It's time to know Alo, the red-haired boy always wearing that weird bone necklace. Alo lives in the countryside (which gives us the opportunity to shift our attention from Bristol for a while) with mum, dad, the dog Rags and Dewi, a mysterious man helping his father in the farming works. Poor Alo: his mother is what we could define a castrating woman, both to him and to her husband, and, when she's made a decision, she doesn't turn back. So, when she decides Alo must leave college, Alo must leave college. Things happen in the background: Franky and Mini keep hiding something, and Grace and Rich's relationship finally gets to the next level (but we don't see it, a choice somewhat delicate but perhaps disappointing for the couple's fans), while Alo struggles to grow up and be more than the weird farm boy. A good episode, but not great ("Liv" still the best so far): season is approaching to the finale and we still have other surprises to find out.
After the great episodes focused on Mini and Liv, here comes a more relaxed episode about Nick, the character I less cared about. Nick is a rugby champion, he's cool and he has a girlfriend his team mates would die for. But, at home, the situation is not so great (just watching his father for a few seconds may help supposing what's like living with him). We're done with the first half of the season and plot is tightening up, while some new elements are introduced, for example I think Franky will be involved in Liv/Matty's storyline, and Mini is gradually changing and maybe she's gonna be the most transformed character next season, as it happened with Katie Fitch in the previous generation. This is a transition episode and there is not much more left to say.
Skins 5 is almost reaching the high level of the best episodes from Season 1 & 2. Why is it still fresh after five seasons? Because of the scripts: they ooze sincerity, even if situations are obviously larger than life, but if scripts didn't ooze sincerity, the series wouldn't be so successful in portraying not only the teenage wasteland, but life, in some ways. Never as with this season the parents of our heroes are real folks, not the typical parent who doesn't care about you and no child would have around. This time we get to know Liv: at first I thought she was a naughtier version of Jal (if Mini was the new Michelle, someone had to be the new Jal), and I couldn't stand her fierce, party-girl attitude. Getting to know her was a pleasure, because I was put in front of a very fragile, confused, messed up girl who has to hide her own weaknesses if she wants to survive. The episode went from aerial and dreamy tones of the scenes with Matty (such a great character) to the tough and sad sequences involving a furious Mini, and Liv's mother and sisters. It was just like living a whole roller-coaster day with Liv. I must mention the soundtrack, which contains a lot of interesting alternative artists (The National, Best Coast, Beach House, a beautiful revival of an old Simon and Garfunkel song).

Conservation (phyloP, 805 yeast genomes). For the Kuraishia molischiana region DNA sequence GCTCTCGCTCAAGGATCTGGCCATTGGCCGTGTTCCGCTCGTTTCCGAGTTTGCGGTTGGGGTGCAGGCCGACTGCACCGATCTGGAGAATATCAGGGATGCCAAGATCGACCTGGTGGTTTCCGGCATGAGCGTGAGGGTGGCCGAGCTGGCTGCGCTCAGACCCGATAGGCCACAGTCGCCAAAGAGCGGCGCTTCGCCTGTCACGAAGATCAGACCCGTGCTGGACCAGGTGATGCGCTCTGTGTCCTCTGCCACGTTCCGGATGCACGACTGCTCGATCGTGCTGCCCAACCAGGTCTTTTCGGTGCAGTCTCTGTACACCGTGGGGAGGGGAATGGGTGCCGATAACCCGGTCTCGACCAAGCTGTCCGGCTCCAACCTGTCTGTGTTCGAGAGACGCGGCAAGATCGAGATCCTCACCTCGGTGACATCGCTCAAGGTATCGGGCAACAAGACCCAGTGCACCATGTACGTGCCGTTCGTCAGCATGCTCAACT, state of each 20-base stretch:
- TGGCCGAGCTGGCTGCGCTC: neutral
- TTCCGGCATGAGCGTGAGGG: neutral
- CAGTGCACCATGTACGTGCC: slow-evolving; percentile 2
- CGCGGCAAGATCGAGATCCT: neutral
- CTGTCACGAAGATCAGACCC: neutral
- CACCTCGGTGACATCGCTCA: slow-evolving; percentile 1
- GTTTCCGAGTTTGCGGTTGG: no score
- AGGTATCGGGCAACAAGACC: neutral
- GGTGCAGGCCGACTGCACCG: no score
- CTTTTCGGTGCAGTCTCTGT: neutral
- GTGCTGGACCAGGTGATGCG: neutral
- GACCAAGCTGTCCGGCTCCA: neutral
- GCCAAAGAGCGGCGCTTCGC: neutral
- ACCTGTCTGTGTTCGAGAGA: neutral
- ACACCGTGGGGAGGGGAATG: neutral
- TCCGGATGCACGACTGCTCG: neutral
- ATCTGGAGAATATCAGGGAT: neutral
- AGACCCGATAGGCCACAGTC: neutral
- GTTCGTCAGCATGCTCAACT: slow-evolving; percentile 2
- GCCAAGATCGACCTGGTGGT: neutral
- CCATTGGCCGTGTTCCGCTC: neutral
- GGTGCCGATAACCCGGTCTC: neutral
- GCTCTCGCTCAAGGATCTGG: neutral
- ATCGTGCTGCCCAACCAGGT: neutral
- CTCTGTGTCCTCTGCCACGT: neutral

Mini has a freckled angel face, long blond hair: she's a very beautiful girl, surrounded by a bunch of friends and a popular, hot boyfriend. But there's more than meets the eye, and being the girl everybody aspires to be friends with, or to make love to, has a lot of negative consequences, as Mini will soon learn. I didn't like her, in the beginning. I felt she was false and bitchy just like every other blonde in every other show, but I forgot that Skins is NOT your typical teen drama, because each character has more sides, and Mini, as the tradition of Skins claims (the most stereotyped characters are the ones with more things to say), is very complex and hides some secrets you couldn't tell at first glance. She's not the new Michelle Richardson, for sure; and she's not even stupid and insensible as I thought. Freya Mavor portrays Mini with freshness and innocence, and she could possibly grow even more in her acting skills. We're just at the beginning. Best scene? The confrontation between Franky and Mini.